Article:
Govt needs to strike a balance while using Aadhaar data, observes SC

Updated on Jan 24, 2018 11:05 PM IST

A bench headed by Chief Justice Dipak Misra said the state should use the data if there was legitimate need, but not for aspects that violate one’s privacy.

A view of Supreme Court in New Delhi.(Sonu Mehta/HT File Photo)
A view of Supreme Court in New Delhi.(Sonu Mehta/HT File Photo)
Hindustan Times, New Delhi | By

There is a need to strike a balance between an individual’s right to privacy and the government’s responsibilities as far as use of Aadhaar data is concerned, the Supreme Court observed as it continued to hear 28 petitions challenging the controversial legislation on Wednesday.

A bench headed by Chief Justice Dipak Misra said the state should use the data if there was legitimate need, but not for aspects that violate one’s privacy. “I should have no concern if the government wants to see if I am paying taxes. But if I’m going to a restaurant with my wife, there is no reason for the state to know that,” remarked justice DY Chandrachud, one of the judges. “So, the question is: Should we not make a distinction between collection of data and its utilisation? Yes, it should not be used for things that fall strictly in the private realm.”

The court made these oral observations while hearing senior advocate Shyam Divan, the lawyer of one of the petitioners, in court.

Justice Chandrachud, however, admitted that there are certain areas in the private realm where the government may need the data to deal with issues such as terror, money laundering and public welfare services. “Concerns of privacy must be balanced with concerns of what it should not be used for,” he reiterated when Divan argued that Aadhaar enforcement could end up creating a surveillance state.

The lawyer alleged that the “architecture of the programme” was unconstitutional because it enables real-time surveillance, and raised concerns regarding the theft of fingerprint data during its collection. He also pointed out that the technology used to store the biometric data was owned by foreign entities.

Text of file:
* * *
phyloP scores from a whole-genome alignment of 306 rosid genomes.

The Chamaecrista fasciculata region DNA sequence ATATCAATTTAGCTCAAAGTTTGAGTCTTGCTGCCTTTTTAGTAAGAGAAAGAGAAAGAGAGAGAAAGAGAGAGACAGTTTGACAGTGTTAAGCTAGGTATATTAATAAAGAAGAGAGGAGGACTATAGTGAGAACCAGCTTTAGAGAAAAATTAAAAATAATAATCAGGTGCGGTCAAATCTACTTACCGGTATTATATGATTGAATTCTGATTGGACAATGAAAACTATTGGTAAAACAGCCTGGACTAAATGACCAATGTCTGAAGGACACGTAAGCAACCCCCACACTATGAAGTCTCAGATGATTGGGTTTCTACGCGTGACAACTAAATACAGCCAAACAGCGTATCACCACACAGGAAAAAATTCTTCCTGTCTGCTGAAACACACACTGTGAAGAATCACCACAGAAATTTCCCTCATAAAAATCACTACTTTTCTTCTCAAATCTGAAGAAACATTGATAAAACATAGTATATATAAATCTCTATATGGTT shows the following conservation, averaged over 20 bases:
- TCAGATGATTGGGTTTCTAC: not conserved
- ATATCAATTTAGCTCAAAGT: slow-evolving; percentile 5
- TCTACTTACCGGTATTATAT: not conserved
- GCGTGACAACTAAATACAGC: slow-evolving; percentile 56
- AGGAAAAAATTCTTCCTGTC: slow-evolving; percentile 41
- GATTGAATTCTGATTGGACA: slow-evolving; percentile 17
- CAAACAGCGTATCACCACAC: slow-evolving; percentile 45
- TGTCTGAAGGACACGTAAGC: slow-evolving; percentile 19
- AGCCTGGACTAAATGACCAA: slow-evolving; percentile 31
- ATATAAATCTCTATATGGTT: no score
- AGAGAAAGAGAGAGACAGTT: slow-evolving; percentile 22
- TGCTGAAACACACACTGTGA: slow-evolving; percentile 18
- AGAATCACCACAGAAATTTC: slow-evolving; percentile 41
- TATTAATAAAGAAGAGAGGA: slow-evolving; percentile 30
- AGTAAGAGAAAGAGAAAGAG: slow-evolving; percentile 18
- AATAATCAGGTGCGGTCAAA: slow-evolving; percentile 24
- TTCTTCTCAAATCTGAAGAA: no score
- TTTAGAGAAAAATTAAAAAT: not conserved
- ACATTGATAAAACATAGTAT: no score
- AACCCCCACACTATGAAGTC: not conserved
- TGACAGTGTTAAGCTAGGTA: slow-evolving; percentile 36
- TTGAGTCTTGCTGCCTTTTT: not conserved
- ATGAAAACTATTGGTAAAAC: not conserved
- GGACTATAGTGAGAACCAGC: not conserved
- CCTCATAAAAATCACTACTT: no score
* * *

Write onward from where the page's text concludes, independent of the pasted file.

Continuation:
This argument spurred Justice Chandrachud to ask the petitioners whether they suspected the Centre’s motives. “Are we not second-guessing the executive government of the day by raising such concerns? You cannot be oblivious to the fact that this collection began in 2009, not 2014,” he said.

The judge also wondered whether the security issues raised before the court fell within the scope of judicial review. “Even the Pentagon (the headquarters of the US department of defence) is not safe. No system is safe. Are we not transgressing here?” Justice Chandrachud asked Divan.

The judge pointed out that Indian citizens seemed open to the prospect of sharing their data with private companies. “Aren’t we comfortable using Google Maps to travel to Jaipur? Then what’s the problem if the government has your data?” he asked.

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  • ABOUT THE AUTHOR

    Bhadra is a legal correspondent and reports Supreme Court proceedings, besides writing on legal issues. A law graduate, Bhadra has extensively covered trial of high-profile criminal cases. She has had a short stint as a crime reporter too.

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